Oxford

Curlew breeding site at Waterstock gets protected status

Curlew at Waterstock flood meadows Image copyright Julie Cuthbert
Image caption The curlew is the UK's largest wading bird and is classed as a "globally threatened" species

A nature reserve found to be a breeding site for an endangered species of bird has been designated as a protected Local Wildlife Site.

Waterstock, near Oxford, is home to a population of curlews but is also an important site for otters, other mammals and some endangered plants.

The flood meadows near the River Thame has been surveyed monthly for the past three years.

In recent weeks 12 curlews have been recorded in the reserve.

Nick Marriner, from the River Thame Conservation Trust, said last year the RSPB estimated there were 10 breeding pairs in the entire Upper Thames area east of Oxford.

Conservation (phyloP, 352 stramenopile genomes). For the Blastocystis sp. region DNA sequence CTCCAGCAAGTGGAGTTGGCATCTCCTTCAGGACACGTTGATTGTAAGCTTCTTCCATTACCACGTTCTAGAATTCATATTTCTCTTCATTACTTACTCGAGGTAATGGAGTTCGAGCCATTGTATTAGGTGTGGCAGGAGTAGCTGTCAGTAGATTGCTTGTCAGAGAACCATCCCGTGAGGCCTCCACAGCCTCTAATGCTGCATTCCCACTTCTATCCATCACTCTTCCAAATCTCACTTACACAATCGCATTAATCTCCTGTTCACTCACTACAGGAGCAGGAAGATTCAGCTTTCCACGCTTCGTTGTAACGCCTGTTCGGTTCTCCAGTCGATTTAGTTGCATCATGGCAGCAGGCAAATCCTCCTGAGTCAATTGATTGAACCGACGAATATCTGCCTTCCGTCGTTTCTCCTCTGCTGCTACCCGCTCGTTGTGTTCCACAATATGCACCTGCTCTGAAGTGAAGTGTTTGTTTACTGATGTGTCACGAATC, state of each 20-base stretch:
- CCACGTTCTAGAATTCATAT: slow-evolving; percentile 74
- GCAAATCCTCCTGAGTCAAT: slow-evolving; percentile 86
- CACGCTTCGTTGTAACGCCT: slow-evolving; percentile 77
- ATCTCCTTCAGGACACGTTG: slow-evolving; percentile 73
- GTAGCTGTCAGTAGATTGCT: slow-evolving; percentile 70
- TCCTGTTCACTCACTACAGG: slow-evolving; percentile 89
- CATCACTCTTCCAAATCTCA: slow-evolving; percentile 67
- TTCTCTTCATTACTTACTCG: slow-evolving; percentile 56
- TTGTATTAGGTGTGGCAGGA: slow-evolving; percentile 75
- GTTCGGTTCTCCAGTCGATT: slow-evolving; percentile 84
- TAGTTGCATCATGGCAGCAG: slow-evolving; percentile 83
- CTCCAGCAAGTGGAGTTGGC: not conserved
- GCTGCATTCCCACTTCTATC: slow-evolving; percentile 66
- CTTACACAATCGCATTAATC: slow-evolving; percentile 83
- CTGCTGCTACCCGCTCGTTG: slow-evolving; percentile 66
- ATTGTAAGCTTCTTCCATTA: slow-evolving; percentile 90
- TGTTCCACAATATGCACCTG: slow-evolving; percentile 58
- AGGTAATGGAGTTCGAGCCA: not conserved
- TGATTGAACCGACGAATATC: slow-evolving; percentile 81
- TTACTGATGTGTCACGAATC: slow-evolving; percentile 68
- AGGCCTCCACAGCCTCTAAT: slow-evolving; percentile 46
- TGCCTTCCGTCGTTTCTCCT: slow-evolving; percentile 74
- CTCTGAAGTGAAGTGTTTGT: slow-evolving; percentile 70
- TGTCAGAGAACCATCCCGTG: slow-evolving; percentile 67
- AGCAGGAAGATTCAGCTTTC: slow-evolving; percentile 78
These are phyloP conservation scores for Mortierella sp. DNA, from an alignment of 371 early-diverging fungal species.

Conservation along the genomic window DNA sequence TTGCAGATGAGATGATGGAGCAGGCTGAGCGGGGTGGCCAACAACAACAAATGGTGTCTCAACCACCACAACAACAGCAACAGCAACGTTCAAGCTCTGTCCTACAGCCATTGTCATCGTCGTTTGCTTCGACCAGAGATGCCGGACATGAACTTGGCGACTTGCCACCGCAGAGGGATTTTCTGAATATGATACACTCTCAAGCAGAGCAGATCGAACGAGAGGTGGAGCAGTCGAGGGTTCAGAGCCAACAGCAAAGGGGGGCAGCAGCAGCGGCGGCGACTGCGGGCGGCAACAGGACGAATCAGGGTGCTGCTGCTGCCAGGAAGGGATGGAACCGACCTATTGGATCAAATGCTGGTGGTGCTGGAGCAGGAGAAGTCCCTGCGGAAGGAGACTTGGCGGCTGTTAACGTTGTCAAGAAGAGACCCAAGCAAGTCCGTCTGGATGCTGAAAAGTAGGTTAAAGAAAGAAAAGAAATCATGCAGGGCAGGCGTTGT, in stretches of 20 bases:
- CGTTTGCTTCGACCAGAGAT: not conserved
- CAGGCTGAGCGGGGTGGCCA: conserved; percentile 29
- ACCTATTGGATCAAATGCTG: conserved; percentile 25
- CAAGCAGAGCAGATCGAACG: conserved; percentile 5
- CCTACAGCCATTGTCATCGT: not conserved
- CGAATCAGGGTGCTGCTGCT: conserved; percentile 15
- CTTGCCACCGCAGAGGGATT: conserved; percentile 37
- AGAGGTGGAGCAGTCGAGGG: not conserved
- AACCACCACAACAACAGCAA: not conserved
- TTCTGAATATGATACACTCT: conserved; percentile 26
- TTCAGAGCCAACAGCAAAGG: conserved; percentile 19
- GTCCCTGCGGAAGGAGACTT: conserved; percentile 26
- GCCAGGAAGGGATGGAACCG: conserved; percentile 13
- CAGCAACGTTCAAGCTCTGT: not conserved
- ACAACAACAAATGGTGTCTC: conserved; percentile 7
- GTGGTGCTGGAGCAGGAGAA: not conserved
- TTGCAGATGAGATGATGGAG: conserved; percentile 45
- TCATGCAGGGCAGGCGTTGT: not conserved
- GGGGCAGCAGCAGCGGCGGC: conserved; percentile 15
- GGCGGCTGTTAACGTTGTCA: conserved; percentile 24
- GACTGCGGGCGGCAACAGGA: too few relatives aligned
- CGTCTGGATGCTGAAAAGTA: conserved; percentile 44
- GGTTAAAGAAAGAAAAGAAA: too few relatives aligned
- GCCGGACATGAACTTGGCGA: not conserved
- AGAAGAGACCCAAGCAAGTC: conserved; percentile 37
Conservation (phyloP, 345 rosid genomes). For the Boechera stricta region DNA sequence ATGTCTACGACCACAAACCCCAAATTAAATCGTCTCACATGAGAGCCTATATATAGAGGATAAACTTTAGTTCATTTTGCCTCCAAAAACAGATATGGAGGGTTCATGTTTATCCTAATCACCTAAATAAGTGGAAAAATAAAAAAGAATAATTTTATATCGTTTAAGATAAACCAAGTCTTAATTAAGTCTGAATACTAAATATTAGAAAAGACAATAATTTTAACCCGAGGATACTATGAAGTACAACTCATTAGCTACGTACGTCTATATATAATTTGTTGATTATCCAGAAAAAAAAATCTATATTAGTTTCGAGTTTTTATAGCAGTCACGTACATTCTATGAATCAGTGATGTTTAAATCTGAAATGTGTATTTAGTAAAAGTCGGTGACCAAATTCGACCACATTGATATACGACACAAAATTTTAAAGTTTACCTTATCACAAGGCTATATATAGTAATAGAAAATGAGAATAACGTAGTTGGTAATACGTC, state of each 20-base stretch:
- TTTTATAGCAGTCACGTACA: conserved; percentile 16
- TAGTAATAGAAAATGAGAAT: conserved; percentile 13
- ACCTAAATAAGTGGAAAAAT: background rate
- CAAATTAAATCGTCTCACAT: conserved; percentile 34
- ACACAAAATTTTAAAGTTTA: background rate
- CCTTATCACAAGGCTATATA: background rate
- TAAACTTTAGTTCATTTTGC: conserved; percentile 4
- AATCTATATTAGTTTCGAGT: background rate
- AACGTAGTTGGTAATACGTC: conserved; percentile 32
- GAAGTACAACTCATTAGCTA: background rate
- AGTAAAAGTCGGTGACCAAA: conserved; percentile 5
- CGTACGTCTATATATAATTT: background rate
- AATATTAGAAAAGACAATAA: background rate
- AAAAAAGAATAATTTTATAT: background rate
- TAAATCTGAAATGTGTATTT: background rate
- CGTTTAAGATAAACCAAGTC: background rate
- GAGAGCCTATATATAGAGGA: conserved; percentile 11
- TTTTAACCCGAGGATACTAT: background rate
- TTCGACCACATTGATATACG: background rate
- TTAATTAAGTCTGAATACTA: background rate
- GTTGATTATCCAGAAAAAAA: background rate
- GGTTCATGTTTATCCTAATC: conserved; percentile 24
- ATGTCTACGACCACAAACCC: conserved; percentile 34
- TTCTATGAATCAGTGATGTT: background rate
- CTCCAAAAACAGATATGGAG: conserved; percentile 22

He said: "To have the majority of them in this area, highlights how important Waterstock and its flood meadows are both locally and regionally and how vital its wild and undisturbed habitat is.

"The iconic curlew is the UKs largest wading bird species and has one of the most evocative calls of all birds."

Image copyright Julie Cuthbert
Image caption The curlew is one of the UK's most rapidly declining breeding bird species, according to the RSPCA

Local Wildlife Sites are special places, recognised for having high wildlife value or containing rare or threatened habitats and species of county or national importance.

Pim Young, the county's Local Wildlife Sites project officer, said: "Across Oxfordshire rough grazing marsh and floodplain habitat is a real rarity.

"It plays host to some of our most endangered breeding bird species such as curlew - and it also provides crucial wintering habitat for large numbers of birds."

The curlew is classed as a "globally threatened" species according to the International Union for Conservation of Nature and is on its 'red list'.

According to the RSPB, the curlew is one of the UK's most rapidly declining breeding bird species, with surveys showing a 42% decline between 1995 and 2008.

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